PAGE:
Huawei is already responding to reports that the Trump administration plans to ban U.S. government agencies from doing business with the company and other embattled Chinese technology firms.

While the administration has not made an announcement yet, the rule would be the latest move by the White House against Huawei. The Chinese tech giant was deemed to be a threat to U.S. national security in May and has since been a central component of the ongoing trade dispute between the U.S. and China.

In a statement Wednesday, Huawei said a ban "will do nothing to ensure the protection of U.S. telecom networks and systems and rather is trade barrier based on country-of-origin, invoking punitive action without any evidence of wrongdoing."

It appears that the prohibition will be implemented under the National Defense Administration Act (NDAA) of 2019, which was signed into law last year and mandated that the federal government cease business with Chinese technology firms that pose security risks. In addition to Huawei, this also included ZTE and Hikvision, among others.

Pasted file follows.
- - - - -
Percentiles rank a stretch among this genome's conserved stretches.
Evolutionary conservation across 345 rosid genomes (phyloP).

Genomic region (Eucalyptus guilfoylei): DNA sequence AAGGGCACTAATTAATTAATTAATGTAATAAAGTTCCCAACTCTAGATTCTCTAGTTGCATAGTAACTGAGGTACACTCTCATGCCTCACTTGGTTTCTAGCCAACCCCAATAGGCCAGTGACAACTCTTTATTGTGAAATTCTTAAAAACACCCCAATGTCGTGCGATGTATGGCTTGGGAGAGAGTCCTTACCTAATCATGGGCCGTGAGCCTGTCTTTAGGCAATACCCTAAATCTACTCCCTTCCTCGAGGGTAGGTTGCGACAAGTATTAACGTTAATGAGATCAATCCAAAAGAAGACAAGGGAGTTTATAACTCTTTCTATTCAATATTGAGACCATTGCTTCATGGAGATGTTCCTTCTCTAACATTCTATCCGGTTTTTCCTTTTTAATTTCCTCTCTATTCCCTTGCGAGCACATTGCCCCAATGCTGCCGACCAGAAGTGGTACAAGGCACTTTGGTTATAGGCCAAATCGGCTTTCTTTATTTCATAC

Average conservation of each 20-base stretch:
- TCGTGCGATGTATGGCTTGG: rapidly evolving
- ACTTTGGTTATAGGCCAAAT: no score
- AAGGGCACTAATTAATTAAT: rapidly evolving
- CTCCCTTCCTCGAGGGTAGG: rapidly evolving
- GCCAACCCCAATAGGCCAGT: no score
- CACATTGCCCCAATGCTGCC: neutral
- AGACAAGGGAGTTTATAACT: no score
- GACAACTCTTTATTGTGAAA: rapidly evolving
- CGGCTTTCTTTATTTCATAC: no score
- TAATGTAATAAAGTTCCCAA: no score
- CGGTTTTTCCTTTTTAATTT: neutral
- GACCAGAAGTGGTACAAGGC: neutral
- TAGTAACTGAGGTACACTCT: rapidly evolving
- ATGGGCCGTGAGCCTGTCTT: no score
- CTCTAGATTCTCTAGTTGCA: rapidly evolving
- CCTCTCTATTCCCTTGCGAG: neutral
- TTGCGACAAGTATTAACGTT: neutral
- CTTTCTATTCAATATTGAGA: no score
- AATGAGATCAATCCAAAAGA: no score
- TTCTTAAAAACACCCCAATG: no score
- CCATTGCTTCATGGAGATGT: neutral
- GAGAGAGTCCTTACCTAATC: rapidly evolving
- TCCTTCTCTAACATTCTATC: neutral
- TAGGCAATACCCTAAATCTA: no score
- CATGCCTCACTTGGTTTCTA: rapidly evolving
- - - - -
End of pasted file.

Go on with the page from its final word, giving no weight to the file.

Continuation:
CNBC first reported on the ban Wednesday, citing a spokesman for the White House's Office of Management and Budget, Jacob Wood, who said that the Trump administration "will fully comply with Congress on the implementation of the prohibition of Chinese telecom and video surveillance equipment, including Huawei equipment."

The ban is set to go into effect on August 13, way ahead of the August 2020 compliance deadline stated in the NDAA, according to CNBC.

"The news today was not unexpected as it is the continued promulgation of the rules laid out by the" NDAA, Huawei said, adding that the company will continue to challenge the constitutionality of the ban in federal court.

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